It’s been an exhilarating week for thousands of beachside families celebrating graduations big and small, marking milestones in the lives of sons, daughters, grandkids or even great-grandchildren.
Ocean Breeze Elementary School Principal Shelley Michaud summed up what many parents were feeling Friday evening as she prepared to usher 91 freshly scrubbed, smartly dressed sixth-grade graduates off to the next stage in their academic careers. Could it be, would it be possible to keep them in elementary school … just one more year?
It reminded me of a classic ad slogan from the 1970s, “If they could just stay little till their Carter’s wear out.”
Could we freeze time and let them enjoy playing made-up recess games and climbing on playground monkey bars to their hearts’ content just a bit longer? No, Michaud acknowledged sadly, it’s not possible. Time marches on. Her students must move forward to seventh grade and to all the challenges and uncertainties of middle school.
Some will head to DeLaura just across the parking lot from where the Ocean Breeze ceremony was held in the Satellite High School auditorium. Others will go to Hoover in Indialantic, West Shore in Melbourne, to magnet schools and private schools across the county, or even to Cocoa Beach to prepare to enter the International Baccalaureate program. A few will even leave our area, either by choice or because the military decided to move their family one more time.
They will play team sports and study new languages. They will have school dances and puberty will take full hold of their young bodies and their sometimes-fragile emotions. There will be triumphs and tears; it’s all part of growing up.
We can’t protect our precious ones from all the things they have to go through, but by making the choice to live in a place like South Brevard’s barrier island, we’ve given them an awesome community from which to launch the rest of their lives. Any kid growing up in one of our small seaside cities or towns is very blessed. Blessed with great schools, with teachers who care and with law enforcement professionals dedicated to keeping them safe. Parents sending high school graduates off to college in the fall can be proud of the quality of life they’ve worked hard to provide to their kids here on the Space Coast.
The past couple of years have seen some big changes in our Brevard schools – chain-link fences and electric gates, new drop-off and dismissal procedures, and limited access to our school campuses. Our kids not only participate in fire drills, but also lockdown drills. Millions of dollars that could have been spent on crumbling buildings or on arts education or on teacher raises had to be shelled out for school security. This is the brave new world – or should I say the scared new world – of education.
Baby Boomers might remember crawling under their desks and doing nuclear bomb drills in the 1950s and 1960s. Kids of the World War II era might remember war rations, and watching for German ships and U-boats off Florida’s coast in the 1940s. They survived that. Our kids who have grown up in the age of the War on Terror, both foreign and domestic, will be just fine, too. Kids are resilient.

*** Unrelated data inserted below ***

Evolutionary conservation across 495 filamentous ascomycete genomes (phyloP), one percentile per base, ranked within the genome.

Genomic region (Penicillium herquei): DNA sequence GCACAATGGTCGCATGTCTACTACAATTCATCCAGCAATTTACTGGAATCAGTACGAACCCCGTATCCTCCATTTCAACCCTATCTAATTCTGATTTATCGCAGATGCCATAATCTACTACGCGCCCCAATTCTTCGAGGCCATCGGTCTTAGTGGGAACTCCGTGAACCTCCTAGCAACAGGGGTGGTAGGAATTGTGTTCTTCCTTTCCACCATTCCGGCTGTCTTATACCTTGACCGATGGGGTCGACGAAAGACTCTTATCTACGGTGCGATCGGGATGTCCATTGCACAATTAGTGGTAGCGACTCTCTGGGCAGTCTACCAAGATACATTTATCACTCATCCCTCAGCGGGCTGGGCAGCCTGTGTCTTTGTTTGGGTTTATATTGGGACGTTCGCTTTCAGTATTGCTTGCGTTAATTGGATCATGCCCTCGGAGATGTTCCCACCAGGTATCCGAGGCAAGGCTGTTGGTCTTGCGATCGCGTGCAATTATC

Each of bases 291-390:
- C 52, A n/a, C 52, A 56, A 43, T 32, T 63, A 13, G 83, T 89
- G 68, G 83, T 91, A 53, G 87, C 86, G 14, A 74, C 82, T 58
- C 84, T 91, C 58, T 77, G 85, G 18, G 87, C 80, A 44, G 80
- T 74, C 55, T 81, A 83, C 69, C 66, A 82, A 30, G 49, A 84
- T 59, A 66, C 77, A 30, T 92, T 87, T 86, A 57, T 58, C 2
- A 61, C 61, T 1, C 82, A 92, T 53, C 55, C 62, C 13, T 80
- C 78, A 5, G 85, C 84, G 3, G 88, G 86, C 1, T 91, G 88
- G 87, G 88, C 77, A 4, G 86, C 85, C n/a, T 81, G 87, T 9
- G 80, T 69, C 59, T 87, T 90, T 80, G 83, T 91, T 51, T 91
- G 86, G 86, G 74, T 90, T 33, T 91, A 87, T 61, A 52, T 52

My son’s generation, now headed off to junior high, gives me great hope. They have big dreams like every generation before them. The difference, an important detail that Principal Michaud pointed out in her speech, is that they have enormous hearts, way bigger than their dreams. They care about each other and they care deeply about our world – all of our world, not just their little corner of it.
Yes, we sometimes shake our heads at their lack of rough-and-tumble common sense, or roll our eyes at their participation-trophy sense of entitlement. They are definitely not the gritty Greatest Generation. They are not the indulgent flower children and they are not the status-seeking capitalists of the Cold War-era either. They are something we haven’t seen in recent memory. Yes, they are dreamers, but they are also doers, innovators and problem solvers. They don’t limit themselves by the conventional bounds of “we’ve always done it that way.” They are both passionate and compassionate. They are pioneers in this new digital community and global economy.
They are truly special people with huge responsibilities on their shoulders – and they know it. But unlike previous generations, I suspect they will put just as much thought into the question, “Should we do this?” as they do into the question, “Can we do this?”
If you’re 40 or 50 or in your golden years, please give these youngsters all the support and love you can. Impart every ounce of your wisdom into them because they’re gonna need it. They will be running things much sooner than you think. And they have the power to turn things around. Today we need them to fix our computers; tomorrow they will fix our world.
No, we can’t keep them little till their Carter’s wear out. That horse, as my Midwestern ancestors would say, is already out of the barn. We can enjoy every second we have with them. We can truly listen to what they have to say. We can be fully present with them and set a good example. We can offer all the young people in our community the very best shot at success.
Enjoy our special graduation coverage on Pages 7-14. The regular Arts & Theatre and Seen & Scene sections will return next week.
Congratulations to the Class of 2019! We expect great things!